Alison Weir is back with another well researched biography of English monarchy, but takes a new and exciting approach Rather than a single biography of a past English monarch, Weir turns her focus onto a collection of medieval queens, many of whom followed one another onto the throne In this first volume, Weir turns her attention to the Norman queens, who shaped what would eventually become the Plantagenets, a ruling dynasty all their own Remembering the time period beginning in the mid 11th century the reader must remember that these were not entirely independent rulers, but also not the wet behind the ears women who nodded and curtsied towards their husbands Rather, they were women who lived during the modern creation of the England that became a key part of the European realm Weir explores five key queens who sought not only to support their husbands, but vie for the English throne at a time when it was still unheard of for a woman to rise to power While there was always a strong political and monarchical struggle especially in pushing for the true role of primogeniture eldest child, rather than solely eldest son within the realm, the idea that queens could be compassionate to their subjects begins to emerge From those who sought to build connections with the common folk to the queens who would establish themselves as compassionate to the sick and dying, Weir exemplifies these women as those who knew how to curry favour with the entire English populace and not solely those at court With additional focus on the genealogical connections between them, the reader can see how some of these issues persist from one generation to the next and how bloodlines fuel battlegrounds for the true right to ascend the English Throne England fought a Civil War over the question of succession to the throne and lost a potential Queen Regnant who was not strong enough to vie for her blood right Fans of Weir s non fiction work may enjoy this piece, rich in history and social commentary of the time, as well as those with a curiosity in England s medieval monarchs I did enjoy it, but find that this period in English history may precede the time period that fascinates me most Weir s work is surely an acquired taste, as I have said to many people over the years She is one of the few authors I read who is able to write in both the non and fiction realms at an equally high calibre Her attention to detail and passion for the subject at hand appears in every book, though some of her non fiction work can become quite detailed and therefore a little dry For me, the subject matter usually plays a key role in what will draw me to the book and I fully admit that medieval history can be a little too far back in time to fully enthral me That being said, Weir makes not only a valiant effort to show how older history can be exciting, but also that there are strong ties to modern themes found in these early queens The role of women in the English monarchy is a theme that Weir explores, discussing the three types of queens regnant, consort, and dowager and how history interpreted this when it came to certain members of the royal family As always, primogeniture played a strong role in the understanding of who could ascend to the English Throne Her research is strong and helps propel the narrative of the piece in such a way to offer the reader something they must consider before blindly accepting what happened in history Weir does enjoy the minutiae, which may not appeal to many, but these fragments of information that may not have been seen or effectively pulled together before help to shape her strong arguments throughout While I remain baffled as to how Weir can effectively juggle two multi volume series simultaneously, unrelated to one another, I am eager to see where else she will go with this series I may return for another volume, though my reticence is only the subject matter and not the quality of her writing.Kudos, Madam Weir for such a wonderful introduction into this historical exploration of the early Norman queens I can see there is much to say about them and you are the best person to be handed the reins Love hate the review An ever growing collection of others appears at Book for All Seasons, a different sort of Book Challenge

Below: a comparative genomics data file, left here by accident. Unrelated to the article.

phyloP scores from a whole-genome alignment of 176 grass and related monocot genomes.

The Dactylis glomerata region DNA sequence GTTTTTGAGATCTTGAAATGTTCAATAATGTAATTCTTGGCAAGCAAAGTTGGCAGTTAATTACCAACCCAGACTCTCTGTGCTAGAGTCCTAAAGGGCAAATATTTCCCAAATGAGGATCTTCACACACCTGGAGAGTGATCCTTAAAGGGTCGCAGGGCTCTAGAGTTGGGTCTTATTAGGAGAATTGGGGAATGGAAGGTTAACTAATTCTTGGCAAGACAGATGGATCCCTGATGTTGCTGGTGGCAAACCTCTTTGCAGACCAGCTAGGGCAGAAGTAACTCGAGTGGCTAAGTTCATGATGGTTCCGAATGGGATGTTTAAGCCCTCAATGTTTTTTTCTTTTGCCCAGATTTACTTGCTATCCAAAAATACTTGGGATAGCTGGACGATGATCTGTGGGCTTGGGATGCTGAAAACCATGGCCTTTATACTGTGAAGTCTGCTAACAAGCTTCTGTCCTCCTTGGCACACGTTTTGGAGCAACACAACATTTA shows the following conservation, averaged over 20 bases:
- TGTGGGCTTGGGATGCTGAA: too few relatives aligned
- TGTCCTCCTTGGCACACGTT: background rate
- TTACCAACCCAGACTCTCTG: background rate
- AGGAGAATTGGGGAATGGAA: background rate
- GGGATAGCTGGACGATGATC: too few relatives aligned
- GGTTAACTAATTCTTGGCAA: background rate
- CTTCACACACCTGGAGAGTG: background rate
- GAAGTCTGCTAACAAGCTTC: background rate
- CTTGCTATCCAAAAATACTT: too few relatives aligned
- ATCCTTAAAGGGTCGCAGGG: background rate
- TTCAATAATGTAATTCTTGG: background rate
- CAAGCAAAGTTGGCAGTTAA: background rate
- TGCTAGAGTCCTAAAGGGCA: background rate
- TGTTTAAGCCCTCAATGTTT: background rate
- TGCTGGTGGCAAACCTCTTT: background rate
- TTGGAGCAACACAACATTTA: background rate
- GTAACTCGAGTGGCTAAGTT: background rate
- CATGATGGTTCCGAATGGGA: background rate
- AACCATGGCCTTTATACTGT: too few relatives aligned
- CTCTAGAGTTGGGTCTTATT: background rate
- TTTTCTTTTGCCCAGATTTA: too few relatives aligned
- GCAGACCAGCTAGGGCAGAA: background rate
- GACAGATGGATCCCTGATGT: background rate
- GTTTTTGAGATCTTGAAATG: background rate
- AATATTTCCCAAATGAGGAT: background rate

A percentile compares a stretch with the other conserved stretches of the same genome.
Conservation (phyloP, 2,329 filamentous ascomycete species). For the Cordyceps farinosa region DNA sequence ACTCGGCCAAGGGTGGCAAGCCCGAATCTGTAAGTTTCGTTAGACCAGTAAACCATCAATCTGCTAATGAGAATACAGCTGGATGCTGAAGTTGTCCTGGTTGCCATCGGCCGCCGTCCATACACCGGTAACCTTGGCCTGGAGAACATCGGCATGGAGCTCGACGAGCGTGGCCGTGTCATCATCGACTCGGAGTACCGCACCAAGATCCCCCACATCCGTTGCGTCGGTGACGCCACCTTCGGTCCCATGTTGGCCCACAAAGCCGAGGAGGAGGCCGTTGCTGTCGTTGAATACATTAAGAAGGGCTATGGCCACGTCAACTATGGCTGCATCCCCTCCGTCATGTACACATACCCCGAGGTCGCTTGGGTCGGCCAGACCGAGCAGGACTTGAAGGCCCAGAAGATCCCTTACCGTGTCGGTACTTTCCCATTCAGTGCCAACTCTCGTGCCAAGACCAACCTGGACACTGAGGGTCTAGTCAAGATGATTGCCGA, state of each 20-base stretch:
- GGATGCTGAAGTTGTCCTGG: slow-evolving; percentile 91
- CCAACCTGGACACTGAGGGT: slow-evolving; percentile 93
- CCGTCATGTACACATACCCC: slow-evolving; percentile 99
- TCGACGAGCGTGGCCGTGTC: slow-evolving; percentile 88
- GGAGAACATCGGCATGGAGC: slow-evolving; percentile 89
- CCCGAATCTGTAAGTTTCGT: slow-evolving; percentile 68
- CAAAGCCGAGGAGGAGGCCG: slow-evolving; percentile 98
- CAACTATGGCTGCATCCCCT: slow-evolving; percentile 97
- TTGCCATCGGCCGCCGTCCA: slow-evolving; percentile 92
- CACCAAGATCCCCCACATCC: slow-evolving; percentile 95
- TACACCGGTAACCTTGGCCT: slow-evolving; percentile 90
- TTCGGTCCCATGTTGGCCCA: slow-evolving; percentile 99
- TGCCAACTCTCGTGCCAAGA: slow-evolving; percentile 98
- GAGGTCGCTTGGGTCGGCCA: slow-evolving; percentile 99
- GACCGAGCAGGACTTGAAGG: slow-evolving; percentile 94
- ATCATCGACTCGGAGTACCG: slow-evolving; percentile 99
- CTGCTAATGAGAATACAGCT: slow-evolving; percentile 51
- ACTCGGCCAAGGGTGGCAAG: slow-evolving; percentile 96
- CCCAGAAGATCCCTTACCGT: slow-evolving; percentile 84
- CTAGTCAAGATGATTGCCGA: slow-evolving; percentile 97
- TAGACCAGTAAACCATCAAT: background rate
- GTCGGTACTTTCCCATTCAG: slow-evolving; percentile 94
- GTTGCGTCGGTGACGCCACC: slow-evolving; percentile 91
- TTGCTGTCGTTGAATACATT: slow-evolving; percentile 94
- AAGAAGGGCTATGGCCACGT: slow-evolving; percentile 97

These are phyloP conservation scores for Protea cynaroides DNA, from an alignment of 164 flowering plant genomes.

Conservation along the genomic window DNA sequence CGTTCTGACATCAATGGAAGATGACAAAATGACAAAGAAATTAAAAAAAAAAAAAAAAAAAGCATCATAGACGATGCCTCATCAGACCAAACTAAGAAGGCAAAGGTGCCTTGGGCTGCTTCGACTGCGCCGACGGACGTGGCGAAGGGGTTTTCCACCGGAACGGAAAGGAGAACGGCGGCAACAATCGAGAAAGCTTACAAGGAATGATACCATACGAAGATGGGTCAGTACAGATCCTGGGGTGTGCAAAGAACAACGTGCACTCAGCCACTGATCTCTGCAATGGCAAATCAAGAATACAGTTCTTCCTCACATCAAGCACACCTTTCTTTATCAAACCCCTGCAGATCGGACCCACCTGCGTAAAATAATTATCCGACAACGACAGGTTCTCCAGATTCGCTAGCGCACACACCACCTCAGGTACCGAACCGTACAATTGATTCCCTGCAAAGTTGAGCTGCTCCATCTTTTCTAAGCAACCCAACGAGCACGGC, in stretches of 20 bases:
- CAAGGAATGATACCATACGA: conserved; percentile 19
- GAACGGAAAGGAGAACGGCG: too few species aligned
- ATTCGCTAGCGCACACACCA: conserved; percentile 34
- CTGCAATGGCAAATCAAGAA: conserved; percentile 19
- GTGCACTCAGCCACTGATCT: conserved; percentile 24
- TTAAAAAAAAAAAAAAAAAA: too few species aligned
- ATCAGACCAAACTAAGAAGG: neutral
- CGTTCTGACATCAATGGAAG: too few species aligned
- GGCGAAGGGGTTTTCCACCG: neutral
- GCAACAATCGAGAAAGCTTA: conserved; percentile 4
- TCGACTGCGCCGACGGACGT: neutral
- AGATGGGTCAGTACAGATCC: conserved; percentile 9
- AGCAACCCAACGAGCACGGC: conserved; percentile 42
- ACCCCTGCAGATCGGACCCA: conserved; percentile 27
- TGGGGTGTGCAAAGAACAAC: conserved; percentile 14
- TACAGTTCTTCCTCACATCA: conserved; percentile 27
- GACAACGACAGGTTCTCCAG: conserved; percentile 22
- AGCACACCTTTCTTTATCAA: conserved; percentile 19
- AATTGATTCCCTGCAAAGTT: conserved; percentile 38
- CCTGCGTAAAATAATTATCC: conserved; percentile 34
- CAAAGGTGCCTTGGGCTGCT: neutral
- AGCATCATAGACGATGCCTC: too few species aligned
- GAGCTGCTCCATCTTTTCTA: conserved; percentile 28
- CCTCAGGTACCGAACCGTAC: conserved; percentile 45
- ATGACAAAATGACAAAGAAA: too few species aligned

4. says: